Alonzo Frost

Test engineer Alonzo Frost prepares a Constellation program crew launch vehicle model for testing in the Marshall Space Flight Center Aerodynamics Research Facility. Constellation played an important role in testing NASA’s new NPR 7120.5D policy.
Photo Credit: NASA Marshall Space Flight Center/D. Higginbotham

Since NASA has never had a requirements document for systems engineering in the past, Constellation will benefit from the requirements and common definitions captured in NPR 7123.1. The same good systems engineering practices are applicable to small science missions and large human space flight programs like Constellation. The processes defined by 7123.1 will give systems engineering a structure for formulating, designing, verifying, and operating a whole range of Constellation system elements that must work together to successfully accomplish a mission. For the lunar exploration mission, for instance, the Orion crew exploration vehicle system will function in cooperation with the Ares I crew launch vehicle, the lunar surface access module (LSAM), and the extra-vehicular activity systems. The LSAM, in turn, will function integrally with the lunar surface habitation and surface mobility systems. There are a tremendous number of systems that will be developed to perform the complex mission of establishing a lunar outpost. Successfully managing the complex interactions within and between Constellation systems demands clear, consistent, effective systems engineering across the board. Under these new NASA procedural requirements, systems engineering will function as a clearly defined process designed to manage and simplify the complexity inherent in the Constellation program while allowing for the unique characteristics of robotic and human missions.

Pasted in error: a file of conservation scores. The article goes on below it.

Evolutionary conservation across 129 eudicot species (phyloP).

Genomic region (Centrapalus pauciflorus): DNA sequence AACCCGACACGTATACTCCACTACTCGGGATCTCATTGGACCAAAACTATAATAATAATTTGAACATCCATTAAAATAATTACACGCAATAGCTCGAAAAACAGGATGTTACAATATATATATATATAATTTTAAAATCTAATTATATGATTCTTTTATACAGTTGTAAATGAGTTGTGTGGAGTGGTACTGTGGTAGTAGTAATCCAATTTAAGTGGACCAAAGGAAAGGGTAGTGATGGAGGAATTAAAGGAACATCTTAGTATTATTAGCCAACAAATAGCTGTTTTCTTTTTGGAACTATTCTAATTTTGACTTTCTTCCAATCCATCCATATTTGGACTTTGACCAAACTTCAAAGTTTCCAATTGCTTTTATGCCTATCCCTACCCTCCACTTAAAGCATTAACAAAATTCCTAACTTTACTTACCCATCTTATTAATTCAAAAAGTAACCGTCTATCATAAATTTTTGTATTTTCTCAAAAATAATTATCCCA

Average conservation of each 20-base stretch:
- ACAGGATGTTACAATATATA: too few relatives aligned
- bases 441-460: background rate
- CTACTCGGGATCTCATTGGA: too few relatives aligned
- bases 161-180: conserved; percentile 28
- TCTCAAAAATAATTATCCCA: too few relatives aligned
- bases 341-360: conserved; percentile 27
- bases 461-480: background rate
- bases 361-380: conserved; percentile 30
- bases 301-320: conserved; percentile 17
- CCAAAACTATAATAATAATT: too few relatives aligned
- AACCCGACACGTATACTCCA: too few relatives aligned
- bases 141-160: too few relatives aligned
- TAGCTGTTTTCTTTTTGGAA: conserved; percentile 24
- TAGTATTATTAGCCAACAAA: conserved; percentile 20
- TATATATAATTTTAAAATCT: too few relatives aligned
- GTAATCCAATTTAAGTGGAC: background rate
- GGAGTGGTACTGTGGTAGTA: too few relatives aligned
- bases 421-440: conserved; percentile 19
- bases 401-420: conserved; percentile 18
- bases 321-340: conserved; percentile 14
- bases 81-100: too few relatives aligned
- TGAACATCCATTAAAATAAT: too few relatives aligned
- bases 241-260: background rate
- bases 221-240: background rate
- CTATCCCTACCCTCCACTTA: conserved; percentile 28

Under these new NASA procedural requirements, systems engineering will function as a clearly defined process designed to manage and simplify the complexity inherent in the constellation program while allowing for the unique characteristics of robotic and human missions.